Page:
I arrived at Windham on Sunday morning delighted to find six inches of fresh snow waiting for me on the slopes. After grabbing the first chair, I skated along the ridge and made a quick descent down The Wall, a short double-black diamond headwall that connects to Whistler below.
I stopped to admire the picturesque view of the Catskills on a perfect bluebird day, and I thought back to the weekend less than five years ago when my addiction to skiing was born.
In January 2013, my girlfriend (now my wife, Rachel), suggested that we spend a weekend skiing. I’d never tried the sport, but I loved exercise and was looking for a way to overcome the seasonal depression that plagued me annually during the dreary, gray days of northeast winters.
After two days of falling on my face at Hunter Mountain, I was hooked. The next season, I bought a season pass to Windham where I spent 12 Mondays working my way from the bunny hills to the double black diamonds. My wife — now a self-professed “ski widow” — had created a monster.
Now, standing between The Wall and Upper Whistler, I viscerally remembered my first time on both trails. I remembered the adrenaline-enhanced sense of accomplishment as a fought my way down the steep slope of Upper Whistler and my equally great sense of shame when I fell and slid down the entirety of The Wall on my first attempt.
I spent the last few years, as a MaxPass holder, exploring the many resorts and ski areas of the northeast. With Windham now added to the MaxPass, I was excited to return to this mountain and explore it again as a much-improved skier.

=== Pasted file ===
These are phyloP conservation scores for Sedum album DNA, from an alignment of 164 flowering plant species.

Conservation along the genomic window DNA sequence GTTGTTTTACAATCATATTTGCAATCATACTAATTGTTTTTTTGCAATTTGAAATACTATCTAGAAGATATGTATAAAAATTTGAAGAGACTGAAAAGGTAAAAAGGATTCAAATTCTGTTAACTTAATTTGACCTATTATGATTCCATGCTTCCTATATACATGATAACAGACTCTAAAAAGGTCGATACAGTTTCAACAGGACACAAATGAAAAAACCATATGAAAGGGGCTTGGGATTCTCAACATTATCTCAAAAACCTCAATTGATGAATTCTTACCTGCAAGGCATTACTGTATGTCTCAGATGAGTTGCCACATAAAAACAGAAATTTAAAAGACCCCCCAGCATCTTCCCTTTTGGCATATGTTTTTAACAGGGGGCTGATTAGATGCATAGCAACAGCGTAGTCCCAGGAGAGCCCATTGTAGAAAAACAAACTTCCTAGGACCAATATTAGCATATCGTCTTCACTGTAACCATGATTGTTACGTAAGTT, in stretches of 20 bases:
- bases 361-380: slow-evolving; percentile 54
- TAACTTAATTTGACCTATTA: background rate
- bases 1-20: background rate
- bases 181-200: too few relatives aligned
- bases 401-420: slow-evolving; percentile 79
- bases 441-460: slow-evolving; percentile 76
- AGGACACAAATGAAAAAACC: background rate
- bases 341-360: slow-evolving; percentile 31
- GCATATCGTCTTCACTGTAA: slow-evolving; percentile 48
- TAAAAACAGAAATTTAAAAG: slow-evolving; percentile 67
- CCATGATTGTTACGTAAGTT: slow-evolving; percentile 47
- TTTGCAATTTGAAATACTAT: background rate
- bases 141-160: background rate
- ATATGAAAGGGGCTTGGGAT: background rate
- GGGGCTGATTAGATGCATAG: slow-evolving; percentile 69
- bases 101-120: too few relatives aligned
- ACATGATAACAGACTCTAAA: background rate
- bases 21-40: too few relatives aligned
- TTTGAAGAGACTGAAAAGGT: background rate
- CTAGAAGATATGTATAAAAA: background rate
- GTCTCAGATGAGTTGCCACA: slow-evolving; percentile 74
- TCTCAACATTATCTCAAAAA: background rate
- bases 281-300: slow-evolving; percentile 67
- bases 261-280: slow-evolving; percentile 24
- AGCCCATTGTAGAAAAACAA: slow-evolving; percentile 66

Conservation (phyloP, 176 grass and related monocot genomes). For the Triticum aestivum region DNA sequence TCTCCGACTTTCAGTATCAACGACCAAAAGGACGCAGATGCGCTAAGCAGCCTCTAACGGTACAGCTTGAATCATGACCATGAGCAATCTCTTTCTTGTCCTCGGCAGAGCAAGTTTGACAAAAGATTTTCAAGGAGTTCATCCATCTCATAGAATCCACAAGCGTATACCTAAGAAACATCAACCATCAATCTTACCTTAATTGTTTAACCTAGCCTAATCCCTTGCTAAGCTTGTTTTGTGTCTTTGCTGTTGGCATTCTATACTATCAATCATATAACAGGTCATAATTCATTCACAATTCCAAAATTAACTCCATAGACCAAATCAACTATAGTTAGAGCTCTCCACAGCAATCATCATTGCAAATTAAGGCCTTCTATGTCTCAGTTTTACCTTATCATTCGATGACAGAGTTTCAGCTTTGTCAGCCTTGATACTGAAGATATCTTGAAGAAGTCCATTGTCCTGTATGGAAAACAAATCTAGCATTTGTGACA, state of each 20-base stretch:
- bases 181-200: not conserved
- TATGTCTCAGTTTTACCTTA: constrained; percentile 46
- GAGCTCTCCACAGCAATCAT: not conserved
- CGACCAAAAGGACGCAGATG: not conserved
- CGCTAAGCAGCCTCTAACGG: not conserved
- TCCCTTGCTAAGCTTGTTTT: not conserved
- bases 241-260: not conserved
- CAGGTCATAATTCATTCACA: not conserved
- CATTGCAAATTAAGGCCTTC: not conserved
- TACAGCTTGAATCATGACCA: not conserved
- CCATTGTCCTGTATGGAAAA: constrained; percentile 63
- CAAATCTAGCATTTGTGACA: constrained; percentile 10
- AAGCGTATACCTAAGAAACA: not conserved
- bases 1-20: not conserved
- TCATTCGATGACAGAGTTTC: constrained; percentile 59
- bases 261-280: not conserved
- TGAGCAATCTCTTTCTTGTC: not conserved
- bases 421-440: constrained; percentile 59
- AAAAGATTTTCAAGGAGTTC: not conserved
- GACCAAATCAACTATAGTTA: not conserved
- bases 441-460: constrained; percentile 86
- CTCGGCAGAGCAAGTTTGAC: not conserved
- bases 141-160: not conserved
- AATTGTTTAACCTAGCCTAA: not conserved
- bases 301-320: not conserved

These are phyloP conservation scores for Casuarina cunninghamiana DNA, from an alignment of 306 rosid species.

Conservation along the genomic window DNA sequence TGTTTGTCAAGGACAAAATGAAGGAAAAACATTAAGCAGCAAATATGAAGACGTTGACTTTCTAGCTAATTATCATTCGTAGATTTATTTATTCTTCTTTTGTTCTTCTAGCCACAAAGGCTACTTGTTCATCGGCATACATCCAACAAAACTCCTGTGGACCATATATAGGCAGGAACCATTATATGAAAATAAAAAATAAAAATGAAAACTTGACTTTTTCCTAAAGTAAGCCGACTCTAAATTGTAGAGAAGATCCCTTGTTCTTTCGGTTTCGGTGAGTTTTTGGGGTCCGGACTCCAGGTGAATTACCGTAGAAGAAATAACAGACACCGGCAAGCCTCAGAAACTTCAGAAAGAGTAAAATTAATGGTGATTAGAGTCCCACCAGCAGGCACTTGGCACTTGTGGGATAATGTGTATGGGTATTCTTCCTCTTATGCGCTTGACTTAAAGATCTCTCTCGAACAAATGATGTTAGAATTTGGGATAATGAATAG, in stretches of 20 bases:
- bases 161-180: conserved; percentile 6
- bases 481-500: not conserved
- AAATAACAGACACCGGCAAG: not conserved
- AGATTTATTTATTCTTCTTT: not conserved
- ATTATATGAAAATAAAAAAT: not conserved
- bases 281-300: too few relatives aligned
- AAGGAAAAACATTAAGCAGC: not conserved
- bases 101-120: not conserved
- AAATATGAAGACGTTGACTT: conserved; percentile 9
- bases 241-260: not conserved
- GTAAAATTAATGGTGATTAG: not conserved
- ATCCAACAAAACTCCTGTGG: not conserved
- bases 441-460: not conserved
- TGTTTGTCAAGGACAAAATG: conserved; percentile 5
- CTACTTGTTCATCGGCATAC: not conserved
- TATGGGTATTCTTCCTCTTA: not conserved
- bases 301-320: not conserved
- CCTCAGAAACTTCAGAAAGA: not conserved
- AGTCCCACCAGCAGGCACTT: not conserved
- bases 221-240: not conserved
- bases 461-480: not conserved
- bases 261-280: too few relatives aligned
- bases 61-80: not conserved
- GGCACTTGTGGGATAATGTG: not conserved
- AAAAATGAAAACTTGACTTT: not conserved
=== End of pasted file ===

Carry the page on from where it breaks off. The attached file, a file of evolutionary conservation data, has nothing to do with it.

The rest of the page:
Since I last visited, they have added three blue-black trails in their “Wilderness Bowl,” located between the resort’s two peaks. They also now feature a terrain-based-learning program, developed by Snow Operating, that provides a custom-tailored environment for beginners to quickly and safely learn to ski or ride.
Just three routes were open for skiing and riding on Sunday, but with more snow today and cold temps in the forecast later this week, Windham expects to quickly expand terrain ahead of the holidays. In the meantime, the few routes available remained in excellent condition from open to close and I took the opportunity to focus on my form.
As I carved down the windy curves of Wraparound at the end of the day, I felt a gratifying sense of place. Windham is more than just another ski resort to me—it’s where I fell in love with winter. I look forward to returning later this season to revisit this old friend of mine and ski all that she has to offer.
4 comments on “Coming Home to Windham”
Oh, The Wall!! Yup- I ate humble pie on that Wall on my board last year. If I recall I tore out my shoulders trying to slow the speed of my descent (on my derrière)!! I hope this year I’ll be getting the last word.?
I’ve done the wall flat on my back head first… happens.
I love Windham!
Good story, chef. I was up there myself that day. Though there wasn’t much open, it was fun skiing.
Next step buy a ski house – it does not have to be a a million dollars- there are lovely affordable homes and we welcome everyone.